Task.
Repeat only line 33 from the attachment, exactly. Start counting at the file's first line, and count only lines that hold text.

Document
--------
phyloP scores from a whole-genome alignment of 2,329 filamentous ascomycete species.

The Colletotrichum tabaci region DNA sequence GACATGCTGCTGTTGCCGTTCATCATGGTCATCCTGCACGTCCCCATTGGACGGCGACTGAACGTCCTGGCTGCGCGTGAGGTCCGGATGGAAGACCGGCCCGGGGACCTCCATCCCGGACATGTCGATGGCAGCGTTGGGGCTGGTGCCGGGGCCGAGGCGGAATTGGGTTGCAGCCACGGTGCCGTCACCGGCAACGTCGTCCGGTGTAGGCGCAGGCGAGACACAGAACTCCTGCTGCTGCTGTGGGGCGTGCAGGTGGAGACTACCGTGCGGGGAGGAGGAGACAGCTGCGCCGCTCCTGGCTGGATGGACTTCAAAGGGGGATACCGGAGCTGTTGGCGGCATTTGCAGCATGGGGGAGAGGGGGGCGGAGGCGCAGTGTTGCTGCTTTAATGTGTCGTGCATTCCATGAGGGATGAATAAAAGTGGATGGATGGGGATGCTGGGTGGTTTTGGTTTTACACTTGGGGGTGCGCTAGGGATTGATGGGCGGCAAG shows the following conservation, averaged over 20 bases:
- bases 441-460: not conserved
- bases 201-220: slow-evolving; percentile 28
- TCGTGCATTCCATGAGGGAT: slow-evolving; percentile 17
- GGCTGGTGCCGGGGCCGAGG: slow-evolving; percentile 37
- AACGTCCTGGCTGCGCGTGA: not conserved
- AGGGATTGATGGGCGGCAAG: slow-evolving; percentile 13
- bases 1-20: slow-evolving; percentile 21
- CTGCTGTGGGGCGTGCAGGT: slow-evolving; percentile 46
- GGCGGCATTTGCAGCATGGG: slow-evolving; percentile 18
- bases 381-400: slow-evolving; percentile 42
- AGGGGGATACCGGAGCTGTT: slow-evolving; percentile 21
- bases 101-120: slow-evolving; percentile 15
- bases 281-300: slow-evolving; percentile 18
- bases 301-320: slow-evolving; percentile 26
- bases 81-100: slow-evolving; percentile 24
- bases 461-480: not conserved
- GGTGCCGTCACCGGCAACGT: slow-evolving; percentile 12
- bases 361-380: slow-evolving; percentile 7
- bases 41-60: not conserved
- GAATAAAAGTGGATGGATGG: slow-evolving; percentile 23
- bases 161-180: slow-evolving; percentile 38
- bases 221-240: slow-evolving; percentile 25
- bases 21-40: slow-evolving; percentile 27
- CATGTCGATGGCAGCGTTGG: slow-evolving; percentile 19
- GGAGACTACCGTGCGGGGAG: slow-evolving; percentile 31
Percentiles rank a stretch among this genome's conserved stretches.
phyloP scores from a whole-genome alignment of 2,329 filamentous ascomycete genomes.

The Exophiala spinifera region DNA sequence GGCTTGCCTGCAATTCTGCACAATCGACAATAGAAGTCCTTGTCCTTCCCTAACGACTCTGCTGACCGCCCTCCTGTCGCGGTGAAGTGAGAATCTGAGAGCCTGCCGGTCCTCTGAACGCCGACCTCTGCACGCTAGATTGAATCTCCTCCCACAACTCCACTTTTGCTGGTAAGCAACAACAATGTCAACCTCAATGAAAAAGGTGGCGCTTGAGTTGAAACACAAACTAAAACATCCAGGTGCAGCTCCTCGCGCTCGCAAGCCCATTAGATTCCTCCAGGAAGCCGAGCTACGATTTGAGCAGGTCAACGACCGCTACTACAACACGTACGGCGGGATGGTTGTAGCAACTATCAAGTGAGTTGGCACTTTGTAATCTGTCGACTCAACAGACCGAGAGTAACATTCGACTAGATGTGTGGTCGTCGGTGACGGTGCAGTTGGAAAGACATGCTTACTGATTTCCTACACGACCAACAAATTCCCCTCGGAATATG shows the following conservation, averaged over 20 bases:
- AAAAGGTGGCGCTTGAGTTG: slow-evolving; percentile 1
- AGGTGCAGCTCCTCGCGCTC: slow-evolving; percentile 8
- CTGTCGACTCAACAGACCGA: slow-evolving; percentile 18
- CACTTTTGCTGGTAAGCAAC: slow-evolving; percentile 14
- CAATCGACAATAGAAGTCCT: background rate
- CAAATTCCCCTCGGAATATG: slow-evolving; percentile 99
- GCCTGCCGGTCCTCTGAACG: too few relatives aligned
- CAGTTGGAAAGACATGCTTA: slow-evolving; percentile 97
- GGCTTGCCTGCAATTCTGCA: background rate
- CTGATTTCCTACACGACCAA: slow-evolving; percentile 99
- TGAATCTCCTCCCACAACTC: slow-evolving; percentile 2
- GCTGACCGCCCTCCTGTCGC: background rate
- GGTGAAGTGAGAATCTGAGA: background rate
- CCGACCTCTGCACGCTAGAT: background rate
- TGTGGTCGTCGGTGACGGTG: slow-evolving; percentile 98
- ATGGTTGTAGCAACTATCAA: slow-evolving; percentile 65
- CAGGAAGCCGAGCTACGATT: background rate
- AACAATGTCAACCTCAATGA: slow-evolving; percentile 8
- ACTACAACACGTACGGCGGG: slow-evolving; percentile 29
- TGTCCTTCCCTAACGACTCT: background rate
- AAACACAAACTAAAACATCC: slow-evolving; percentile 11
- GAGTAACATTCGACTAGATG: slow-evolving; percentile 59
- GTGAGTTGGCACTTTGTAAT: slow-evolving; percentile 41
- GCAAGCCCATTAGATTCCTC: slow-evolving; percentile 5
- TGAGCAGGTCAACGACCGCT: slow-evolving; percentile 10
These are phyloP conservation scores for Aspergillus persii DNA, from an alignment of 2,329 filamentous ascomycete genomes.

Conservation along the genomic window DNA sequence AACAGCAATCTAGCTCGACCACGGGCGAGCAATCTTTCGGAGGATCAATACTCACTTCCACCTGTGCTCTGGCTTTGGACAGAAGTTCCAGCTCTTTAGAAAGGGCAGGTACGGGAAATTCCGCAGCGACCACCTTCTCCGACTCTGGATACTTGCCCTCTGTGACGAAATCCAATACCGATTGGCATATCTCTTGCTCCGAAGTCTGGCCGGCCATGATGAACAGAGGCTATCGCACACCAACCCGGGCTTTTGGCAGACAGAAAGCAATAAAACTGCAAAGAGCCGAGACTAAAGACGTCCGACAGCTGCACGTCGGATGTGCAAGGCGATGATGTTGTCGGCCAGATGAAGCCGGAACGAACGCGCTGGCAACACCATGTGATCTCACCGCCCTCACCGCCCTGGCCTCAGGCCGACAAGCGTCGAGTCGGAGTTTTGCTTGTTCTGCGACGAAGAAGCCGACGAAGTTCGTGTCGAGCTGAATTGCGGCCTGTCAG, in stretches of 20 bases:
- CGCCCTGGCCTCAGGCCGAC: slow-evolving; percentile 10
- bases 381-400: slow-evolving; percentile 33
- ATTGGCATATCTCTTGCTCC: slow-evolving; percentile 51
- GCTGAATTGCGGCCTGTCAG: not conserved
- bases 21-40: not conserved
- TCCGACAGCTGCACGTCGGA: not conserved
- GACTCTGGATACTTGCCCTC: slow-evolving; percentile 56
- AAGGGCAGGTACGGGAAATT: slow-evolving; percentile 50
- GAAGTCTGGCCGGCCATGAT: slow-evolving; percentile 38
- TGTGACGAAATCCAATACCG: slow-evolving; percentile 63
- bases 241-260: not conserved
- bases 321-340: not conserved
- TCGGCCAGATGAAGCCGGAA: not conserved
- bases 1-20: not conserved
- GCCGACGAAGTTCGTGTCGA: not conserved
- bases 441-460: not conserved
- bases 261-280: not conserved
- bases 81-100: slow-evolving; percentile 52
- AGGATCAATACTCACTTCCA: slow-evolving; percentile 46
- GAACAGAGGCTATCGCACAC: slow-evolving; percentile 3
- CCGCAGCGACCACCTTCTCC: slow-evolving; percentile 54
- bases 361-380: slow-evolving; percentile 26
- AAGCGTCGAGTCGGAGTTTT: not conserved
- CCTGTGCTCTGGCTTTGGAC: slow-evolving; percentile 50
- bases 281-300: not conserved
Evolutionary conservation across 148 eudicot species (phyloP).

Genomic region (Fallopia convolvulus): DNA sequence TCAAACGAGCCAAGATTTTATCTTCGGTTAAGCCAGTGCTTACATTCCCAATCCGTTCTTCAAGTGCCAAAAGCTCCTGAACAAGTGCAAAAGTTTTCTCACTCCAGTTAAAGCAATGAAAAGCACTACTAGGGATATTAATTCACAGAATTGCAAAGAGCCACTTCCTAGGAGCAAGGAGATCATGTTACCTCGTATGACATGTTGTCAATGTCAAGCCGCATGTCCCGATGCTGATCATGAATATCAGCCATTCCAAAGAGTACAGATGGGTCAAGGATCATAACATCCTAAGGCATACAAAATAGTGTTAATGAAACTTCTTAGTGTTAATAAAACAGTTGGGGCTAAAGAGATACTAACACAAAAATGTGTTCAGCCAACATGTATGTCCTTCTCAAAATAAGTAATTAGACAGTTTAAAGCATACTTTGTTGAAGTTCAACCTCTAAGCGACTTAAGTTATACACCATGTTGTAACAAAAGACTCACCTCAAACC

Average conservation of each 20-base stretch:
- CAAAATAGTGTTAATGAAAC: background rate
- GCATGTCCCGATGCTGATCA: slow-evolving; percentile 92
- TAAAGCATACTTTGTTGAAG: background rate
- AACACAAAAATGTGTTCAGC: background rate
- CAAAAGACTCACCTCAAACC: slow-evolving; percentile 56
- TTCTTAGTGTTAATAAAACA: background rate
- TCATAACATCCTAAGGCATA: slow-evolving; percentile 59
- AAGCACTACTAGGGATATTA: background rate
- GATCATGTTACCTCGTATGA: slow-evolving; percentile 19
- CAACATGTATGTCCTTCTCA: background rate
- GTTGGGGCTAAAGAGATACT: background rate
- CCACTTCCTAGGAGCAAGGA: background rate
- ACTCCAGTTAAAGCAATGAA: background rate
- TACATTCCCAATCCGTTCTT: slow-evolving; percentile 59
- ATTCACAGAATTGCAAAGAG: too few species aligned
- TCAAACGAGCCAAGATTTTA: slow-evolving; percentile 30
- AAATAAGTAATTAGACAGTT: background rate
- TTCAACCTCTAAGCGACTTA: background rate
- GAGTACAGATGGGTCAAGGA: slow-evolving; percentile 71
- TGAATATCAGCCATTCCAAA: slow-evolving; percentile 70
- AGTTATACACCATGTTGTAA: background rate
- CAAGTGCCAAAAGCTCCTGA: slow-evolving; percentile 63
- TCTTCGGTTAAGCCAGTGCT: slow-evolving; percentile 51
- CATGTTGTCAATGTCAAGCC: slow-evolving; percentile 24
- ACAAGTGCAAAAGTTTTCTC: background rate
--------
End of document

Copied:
- CTGTCGACTCAACAGACCGA: slow-evolving; percentile 18